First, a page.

An island enveloped in mist receives the new day, south of the continent of Asia. This is just one of the over 20,000 islands stretching from Asia to Australia, but in its interior it holds zoological mysteries which have astonished scientists for generations. When the first European explorers came to the Indonesia archipelago, at the start of the sixteenth century, they could hardly believe their eyes: here, before them, lay a new world of impenetrable jungles and erupting volcanoes.
A world of darkness and mystery. Nature seemed to have lost her senses in this distant land.
Here, they found plants that fed on animals, and fish able to remain out of the water, without perishing, Each fresh discovery brought a new mystery. Three hundred years later, at the start of the twentieth century, a pilot whose plane had crashed into the sea managed to swim ashore on one of these islands. When the rescue team managed to find him, the man appeared to have lost his senses. Delirious, he claimed that the island was inhabited by gigantic lizards which, devoured the natives. Without realising it, those men had ventured into the land of dragons.
During the glaciations of the Pleistocene era, the polar icecaps increased in size, and the level of the sea fell.
Some island remained isolated, while others became joined to the continent. Java was one of these. Once the glaciation was over, the sea returned to its original level, and Java once more became an island, cut off from mainland Asia. From that time on, its fauna and flora took different evolutionary roads from those of the continent.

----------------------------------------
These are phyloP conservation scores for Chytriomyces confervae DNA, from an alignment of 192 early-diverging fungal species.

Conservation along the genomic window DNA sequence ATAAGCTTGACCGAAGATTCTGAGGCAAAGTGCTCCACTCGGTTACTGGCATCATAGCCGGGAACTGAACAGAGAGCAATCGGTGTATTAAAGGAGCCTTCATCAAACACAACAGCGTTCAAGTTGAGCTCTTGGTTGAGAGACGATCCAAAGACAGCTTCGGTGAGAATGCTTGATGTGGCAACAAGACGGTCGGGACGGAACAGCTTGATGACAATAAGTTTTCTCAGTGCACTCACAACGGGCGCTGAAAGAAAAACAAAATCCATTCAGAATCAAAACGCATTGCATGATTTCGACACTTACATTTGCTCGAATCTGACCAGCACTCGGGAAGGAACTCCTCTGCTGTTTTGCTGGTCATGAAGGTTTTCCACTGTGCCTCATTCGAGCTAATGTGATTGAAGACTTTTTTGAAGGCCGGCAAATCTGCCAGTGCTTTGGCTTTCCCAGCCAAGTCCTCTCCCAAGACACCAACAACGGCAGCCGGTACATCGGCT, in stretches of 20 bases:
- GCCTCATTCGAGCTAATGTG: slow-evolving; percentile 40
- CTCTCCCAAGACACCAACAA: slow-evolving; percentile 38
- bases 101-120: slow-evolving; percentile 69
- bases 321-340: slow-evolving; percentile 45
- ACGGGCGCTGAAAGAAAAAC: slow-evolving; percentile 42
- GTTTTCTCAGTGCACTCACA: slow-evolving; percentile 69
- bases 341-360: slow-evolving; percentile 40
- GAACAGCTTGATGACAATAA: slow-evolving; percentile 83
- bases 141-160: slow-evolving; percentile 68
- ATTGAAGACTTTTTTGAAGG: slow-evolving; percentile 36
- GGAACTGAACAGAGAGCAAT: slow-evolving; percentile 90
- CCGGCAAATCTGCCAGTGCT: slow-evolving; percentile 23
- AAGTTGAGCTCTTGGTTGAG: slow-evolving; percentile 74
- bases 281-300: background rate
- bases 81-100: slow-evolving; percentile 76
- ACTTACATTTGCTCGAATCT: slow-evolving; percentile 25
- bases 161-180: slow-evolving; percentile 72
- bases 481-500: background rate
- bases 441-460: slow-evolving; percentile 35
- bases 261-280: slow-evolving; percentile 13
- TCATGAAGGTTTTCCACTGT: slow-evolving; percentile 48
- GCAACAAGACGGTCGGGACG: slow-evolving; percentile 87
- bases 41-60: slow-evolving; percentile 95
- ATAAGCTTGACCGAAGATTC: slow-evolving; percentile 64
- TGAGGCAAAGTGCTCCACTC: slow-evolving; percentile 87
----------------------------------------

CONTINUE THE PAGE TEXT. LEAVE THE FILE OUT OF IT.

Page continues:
Roads which would lead to the creation of legendary creatures. Its isolation, and the inaccessibility of its jungles shrouded the island in mystery. The rare visitors from the continent returned with strange stories telling of unfamiliar animals.
The tales spread, were modified and exaggerated, and by the time they reached distant Europe, they had become fabulous legends of mythological creatures Centuries later, when the European colonisers landed on the distant island of Java, they discovered these strange creatures which had inspired the ancient legends. Human beings already lived here in the Neolithic period, over 4,000 years ago.
And their descendents live there still. Over many generations, the local people learnt to live with the jungle and its mysterious inhabitants. They introduced cattle rearing, cut down trees, planted crops and hunted. Still today they retain a way of life and traditions similar to those witnessed by the first Westerners to arrive in these lands. Knowledge was handed down from father to son through the oral tradition.
The new generations learnt from their elders which plants to cultivate and with which techniques, which were the best pastures and which fish were edible. Along with this knowledge, they also had to learn to fear their predators and recognise the innumerable dangers of the jungles which surrounded them. From them, the European explorers received the first descriptions of the fauna of the area. The visitors’ lack of scientific knowledge would transform these explanations into fabulous tales.
It would seem the most fantastic creatures dwelled in the heart of the jungle.
The majority of these animals lived in the most extensive of the ecosystems of the island tropical rainforest. The tree cover is so dense that in some parts barely 5% of the sunlight reaches the ground. The darkness and the thick vegetation make it almost impossible to spot the animals. The only signs of their presence are the sounds which fill the air. It is impenetrable jungle, in which the trees acquire strange shapes, and animals remain hidden to the human eye.